To study the association between several personality traits and all-cause mortality.Methods:
We established a historical cohort of 7216 subjects who completed the Minnesota Multiphasic Personality Inventory (MMPI) for research at the Mayo Clinic from 1962 to 1965, and who resided within a 120-mile radius centered in Rochester, MN. A total of 7080 subjects (98.1%) were followed over four decades either actively (via a direct or proxy telephone interview) or passively (via review of medical records or by obtaining their death certificates). We examined the association of pessimistic, anxious, and depressive personality traits (as measured using MMPI scales) with all-cause mortality.Results:
A total of 4634 subjects (65.5%) died during follow-up. Pessimistic, anxious, and depressive personality traits were associated with increased all-cause mortality in both men and women. In addition, we observed a linear trend of increasing risk from the first to the fourth quartile for all three scales. Results were similar in additional analyses considering the personality scores as continuous variables, in analyses combining the three personality traits into a composite neuroticism score, and in several sets of sensitivity analyses. These associations remained significant even when personality was measured early in life (ages 20–39 years).Conclusions:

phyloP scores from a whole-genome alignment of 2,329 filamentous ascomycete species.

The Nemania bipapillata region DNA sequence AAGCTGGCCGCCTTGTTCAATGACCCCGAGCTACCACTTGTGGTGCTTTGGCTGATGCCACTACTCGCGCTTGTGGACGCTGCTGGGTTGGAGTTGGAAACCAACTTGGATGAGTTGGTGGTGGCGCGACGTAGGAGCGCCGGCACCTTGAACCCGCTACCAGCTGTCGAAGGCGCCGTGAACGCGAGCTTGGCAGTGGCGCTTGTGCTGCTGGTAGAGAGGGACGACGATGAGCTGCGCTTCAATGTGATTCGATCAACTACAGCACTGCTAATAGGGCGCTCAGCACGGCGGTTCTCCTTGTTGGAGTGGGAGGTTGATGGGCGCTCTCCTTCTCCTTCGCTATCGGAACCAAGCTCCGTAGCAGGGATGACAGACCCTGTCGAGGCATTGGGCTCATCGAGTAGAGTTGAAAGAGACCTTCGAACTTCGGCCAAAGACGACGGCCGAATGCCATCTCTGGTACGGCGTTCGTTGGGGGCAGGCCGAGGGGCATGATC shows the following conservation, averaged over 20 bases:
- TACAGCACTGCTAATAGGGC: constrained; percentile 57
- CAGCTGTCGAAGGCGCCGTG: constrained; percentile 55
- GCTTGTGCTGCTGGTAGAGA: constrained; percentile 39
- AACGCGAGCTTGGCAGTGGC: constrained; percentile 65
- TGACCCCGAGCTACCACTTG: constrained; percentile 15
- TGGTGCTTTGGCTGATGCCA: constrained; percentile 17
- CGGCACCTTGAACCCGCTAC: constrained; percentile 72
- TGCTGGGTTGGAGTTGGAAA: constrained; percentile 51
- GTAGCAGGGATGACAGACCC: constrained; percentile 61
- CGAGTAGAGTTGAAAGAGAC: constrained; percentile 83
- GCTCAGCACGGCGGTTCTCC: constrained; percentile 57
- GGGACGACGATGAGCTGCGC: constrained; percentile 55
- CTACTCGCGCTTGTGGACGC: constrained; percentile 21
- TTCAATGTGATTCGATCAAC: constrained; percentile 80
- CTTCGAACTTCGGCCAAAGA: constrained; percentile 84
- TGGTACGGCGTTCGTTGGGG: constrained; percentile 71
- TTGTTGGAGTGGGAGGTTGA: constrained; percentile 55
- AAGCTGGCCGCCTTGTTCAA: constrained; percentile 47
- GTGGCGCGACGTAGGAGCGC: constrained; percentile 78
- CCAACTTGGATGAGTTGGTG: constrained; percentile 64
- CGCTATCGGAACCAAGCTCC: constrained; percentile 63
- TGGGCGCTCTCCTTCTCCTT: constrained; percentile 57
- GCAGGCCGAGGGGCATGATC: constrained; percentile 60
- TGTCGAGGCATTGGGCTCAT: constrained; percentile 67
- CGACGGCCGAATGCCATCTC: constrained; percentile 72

Our findings suggest that personality traits related to neuroticism are associated with an increased risk of all-cause mortality even when they are measured early in life.